Finally, the dollar is arguably slightly softer overall, but there have really been no large movements overnight. In G10 world, the biggest loser has been NZD (-0.3%) as the market voted no to the announcement that New Zealand would be postponing its election by 4 weeks due to the recently re-imposed lockdown in Auckland. On the plus side, JPY leads the way (+0.25%, with CAD and AUD (both +0.2%) close by on metals price strength. Otherwise, this space is virtually unchanged.

Emerging markets have had a bit more spice to them with RUB (-1.25%) the outlier in what appears to be some position unwinding of what had been growing RUB long positions in the speculative community. But away from that, HUF (-0.6%) is the only other mover of note, as investors grow nervous over the expansion of the current account deficit there.

This week’s data releases seem likely to be less impactful as they focus mostly on housing:

Today Empire Manufacturing 15.0
Tuesday Housing Starts 1240K
  Building Permits 1320K
Wednesday FOMC Minutes  
Thursday Initial Claims 915K
  Continuing Claims 15.0M
  Philly Fed 21.0
Friday Manufacturing PMI 51.8
  Services PMI 51.0
  Existing Home Sales5.40M  

Source: Bloomberg

Of course, the FOMC Minutes will be greatly anticipated as analysts all seek to glean the Fed’s intentions regarding the policy overhaul that has been in progress for the past year. Away from the Minutes, though, there are only two Fed speakers, Bostic and Daly. And let’s face it, pretty much every FOMC member is now on board with the idea that raising the cost of living inflation is imperative, and that if inflation runs hot for a while, there is no problem. Clearly, they don’t do their own food-shopping!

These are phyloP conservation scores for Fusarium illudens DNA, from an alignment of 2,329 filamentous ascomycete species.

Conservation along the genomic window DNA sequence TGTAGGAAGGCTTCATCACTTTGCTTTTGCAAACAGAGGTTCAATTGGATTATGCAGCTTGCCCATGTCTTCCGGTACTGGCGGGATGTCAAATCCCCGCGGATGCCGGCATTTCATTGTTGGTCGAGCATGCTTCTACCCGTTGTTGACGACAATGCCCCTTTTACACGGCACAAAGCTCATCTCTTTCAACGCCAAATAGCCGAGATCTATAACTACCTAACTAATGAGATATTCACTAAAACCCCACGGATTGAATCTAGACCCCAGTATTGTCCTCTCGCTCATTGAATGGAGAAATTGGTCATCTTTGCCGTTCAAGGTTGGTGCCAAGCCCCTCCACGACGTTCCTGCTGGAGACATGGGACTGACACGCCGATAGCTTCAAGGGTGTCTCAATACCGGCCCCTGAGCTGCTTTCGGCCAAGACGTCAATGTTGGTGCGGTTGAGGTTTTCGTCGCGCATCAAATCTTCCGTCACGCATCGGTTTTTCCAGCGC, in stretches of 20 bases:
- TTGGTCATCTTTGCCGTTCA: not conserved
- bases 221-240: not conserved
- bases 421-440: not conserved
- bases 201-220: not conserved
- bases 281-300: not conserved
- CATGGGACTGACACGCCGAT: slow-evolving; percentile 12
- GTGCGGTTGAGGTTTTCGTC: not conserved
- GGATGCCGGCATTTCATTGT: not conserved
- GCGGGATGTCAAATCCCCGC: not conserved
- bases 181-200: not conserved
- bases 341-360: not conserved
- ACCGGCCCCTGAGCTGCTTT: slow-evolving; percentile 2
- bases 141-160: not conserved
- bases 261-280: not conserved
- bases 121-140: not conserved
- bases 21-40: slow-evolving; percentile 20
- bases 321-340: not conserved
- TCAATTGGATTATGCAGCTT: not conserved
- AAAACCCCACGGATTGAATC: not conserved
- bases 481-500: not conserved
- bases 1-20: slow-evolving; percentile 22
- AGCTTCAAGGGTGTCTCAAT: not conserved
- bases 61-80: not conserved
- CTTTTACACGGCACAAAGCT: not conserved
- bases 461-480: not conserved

It is hard to get too excited about markets one way or the other today, but my broad view is that though the medium-term trend for the dollar may be lower, we continue to be in a consolidation phase for now.

Good luck and stay safe
Adf

QE is Our Fate

The Fed Chair, a banker named Jay
Will meet with his comrades today
Though no one expects
A change, it’s what’s next
That has traders set to make hay

Will guidance be tied to the rate
Of joblessness? Or will they state
Inflation is key
And ‘til there we see
Advances, QE is our fate

Today’s primary feature in the markets is the FOMC meeting where at 2:00 they will release their latest policy statement, and then at 2:30 Chairman Powell will hold a virtual press conference. As is often the case, market activity ahead of the meeting is muted as investors and traders are wary of taking on new positions ahead of a possible change in policy.

However, the punditry is nearly unanimous in its belief that there will be no policy changes today, and that the statement will be nearly identical to the previous version, with just some updates relating to the data that has been released since then. The big question is whether or not Chairman Powell will give an indication of what the next steps by the Fed are likely to be.